Brazil’s President Claims “Cool Guy” Leonardo DiCaprio Funded the Amazon Fire

Published on December 6, 2019

Leonardo DiCaprio denies accusations Brazilian president Jair Bolsonaro made on Thanksgiving, claiming the actor funded the Amazon fire in August.  

Bolsonaro made the comments on a webcast, claiming the star helped fund Nongovernmental organizations (NGOs) to set the forest fires earlier this year.

“DiCaprio is a cool guy, isn’t he? Giving money to set the Amazon on fire,” the president said.

DiCaprio Denies the President’s Accusations

But DiCaprio refuted Bolsonaro’s accusations and responded on Instagram, “at this time of crisis for the Amazon, I support the people of Brazil working to save their natural and cultural heritage.”

He  continued, “the future of these irreplaceable ecosystems is at stake and I am proud to stand with the groups protecting them.”

Federal Prosecutor’s Investigation Points to Land Grabbers Setting the Fire

According to AP, federal prosecutors say their investigation points to land-grabbers, cattle ranchers, farmers and illegal loggers as prime suspects.

But in an effort to deflect responsibility, Bolsonaro’s government arrested four volunteer fire fighters of the Alter do Chão fire brigade, for allegedly starting the Amazon fires, taking photos and posting them on social media to receive unsolicited donations. 

Bolsonaro said, “take photo, film, send it to an NGO, the NGO spreads it out, does a campaign against Brazil, gets in touch with Leonardo DiCaprio and Leonardo DiCaprio donates $500,000 to this NGO. One part went to the people who were setting the fire, right?”

And authorities claim “[the four men had] privileged information and images of the fires,” but local media report phone conversations did not prove the four men were behind the flames or committed any crime. 

The BBC says these arrests are an attempt of the president’s far-right agenda, to persecute environmentalist and “critics claimed the operation was politically motivated.”

Brazilian Congressman, Airton Faleiro, told the press the government wants to blame the fires on NGOs instead of land grabbers, which environmentalists say are the root cause of the fires to clear land for farming and ranching.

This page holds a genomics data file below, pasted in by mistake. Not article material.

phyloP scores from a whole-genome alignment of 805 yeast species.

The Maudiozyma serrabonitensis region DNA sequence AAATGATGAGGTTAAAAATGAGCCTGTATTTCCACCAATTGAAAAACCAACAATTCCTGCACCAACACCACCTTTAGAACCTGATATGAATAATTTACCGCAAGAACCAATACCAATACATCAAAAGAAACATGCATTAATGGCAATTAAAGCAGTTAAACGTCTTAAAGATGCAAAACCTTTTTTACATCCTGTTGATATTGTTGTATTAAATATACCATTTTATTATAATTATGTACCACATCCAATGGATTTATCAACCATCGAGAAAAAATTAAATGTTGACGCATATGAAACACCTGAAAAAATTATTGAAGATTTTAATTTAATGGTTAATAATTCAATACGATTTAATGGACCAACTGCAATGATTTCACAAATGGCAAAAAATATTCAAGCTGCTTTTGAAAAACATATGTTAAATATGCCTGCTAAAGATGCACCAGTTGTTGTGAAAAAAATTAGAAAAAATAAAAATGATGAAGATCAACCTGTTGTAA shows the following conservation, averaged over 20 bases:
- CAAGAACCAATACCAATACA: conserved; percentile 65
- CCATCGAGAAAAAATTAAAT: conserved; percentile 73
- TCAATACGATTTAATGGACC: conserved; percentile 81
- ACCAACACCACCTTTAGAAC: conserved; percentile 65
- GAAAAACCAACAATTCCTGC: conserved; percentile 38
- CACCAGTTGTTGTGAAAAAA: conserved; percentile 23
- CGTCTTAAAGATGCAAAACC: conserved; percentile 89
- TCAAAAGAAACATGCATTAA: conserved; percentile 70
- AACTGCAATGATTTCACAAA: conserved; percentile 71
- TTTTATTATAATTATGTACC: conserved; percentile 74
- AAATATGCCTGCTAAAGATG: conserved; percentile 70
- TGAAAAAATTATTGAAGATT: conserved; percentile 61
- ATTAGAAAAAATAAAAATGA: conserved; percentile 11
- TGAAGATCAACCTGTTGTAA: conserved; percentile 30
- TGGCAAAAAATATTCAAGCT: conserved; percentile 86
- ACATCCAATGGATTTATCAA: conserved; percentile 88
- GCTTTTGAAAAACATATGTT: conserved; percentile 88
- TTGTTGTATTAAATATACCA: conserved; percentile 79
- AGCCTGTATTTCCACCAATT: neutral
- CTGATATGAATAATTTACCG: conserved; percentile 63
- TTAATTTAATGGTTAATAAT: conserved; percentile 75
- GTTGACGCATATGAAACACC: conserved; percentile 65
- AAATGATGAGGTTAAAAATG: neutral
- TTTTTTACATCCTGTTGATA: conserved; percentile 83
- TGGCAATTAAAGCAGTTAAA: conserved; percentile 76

Bolsonaro Says NGOs Want to Shine him in a Negative Light

In August, Bolsonaro said NGOs are probably deliberately setting fires to make him look bad.

“The NGO people, what did they do? What’s easier? Set fire to the bush,” he said, without providing evidence for his accusations.

This is not the first time Bolsonaro shy’s away and blames nonprofit groups for setting the Amazon on fire.

The World Wildlife Fund, the organization being questioned, denies ever receiving any donations from DiCaprio or photos from the volunteer firefighters.

During the rainforest fire, Bolsonaro claimed: “the information war going on in the world [is] against Brazil.”

However, the National Institute for Space Research (INPE) released data in June, confirming deforestation was up 88 percent than the previous year, but Bolsonaro said the data was false and ousted Ricardo Galvão, head of Brazil’s INPE, for attempting to make his administration look bad.

Environmental Groups Condemn Bolsonaro’s Accusations

Both environmental groups Global Wildlife Conservation (GWC) and IUCN Species Survival Commission work diligently in the Amazon to prevent the destruction of the rainforest and released statements condemning Bolsonaro’s accusations.

“The Amazon rainforest is in crisis. Brazil has historically made impressive progress towards protecting its unique ecosystems,” GWC’s statement read. “…in the past few days, false accusations have been made to undermine environmental defenders and distract the general public from policies that directly lead to environmental disasters like those across the Amazon earlier this year.”

IUCN similarly commented on the accusations made and reaffirmed their active support in protecting the rainforest.

“As an umbrella organization committed to biodiversity conservation, we are concerned that there are increasing and targeted attacks on people and groups working to protect nature in the Amazon,” IUCN’s statement read. “Environmental defenders, whether in local communities, NGOs, or government agencies, should be afforded with the highest protection of the law in Brazil.”

Under the Current Administration Deforestation Has Risen

With a cabinet filled with climate-change deniers, agribusiness executives and brazil’s economy tanking, its no reason why deforestation increased nearly 30 percent, between August 2018 through July 2019. Making it the worse level of deforestation since 2008.

The Brazilian president also sees the Amazon as the nation’s greatest asset and wants to increase the countries beef and soy productions.

This requires clearing land, but while the soil is rich, it quickly depletes, making farmers cut down more brush, to reap the rainforest’s nutrients. 

The Amazon Supplies More Than 20 Percent of the World’s Oxygen

The Amazon, also called the “lungs of our planet” supplies over 20 percent of the earth’s oxygen supplies, making it one of many reasons environmentalist champion for its survival.

It also absorbs significant amounts of greenhouse gas, causing global warming. Making it the prime fighter against climate change. 

Kevin Pichinte is a staff writer at Grit Daily. Based in Los Angeles, he is a news associate at ABC7 and was formerly a digital news intern at NBC7 and TLM20. At Grit Daily, he covers entertainment and culture news.

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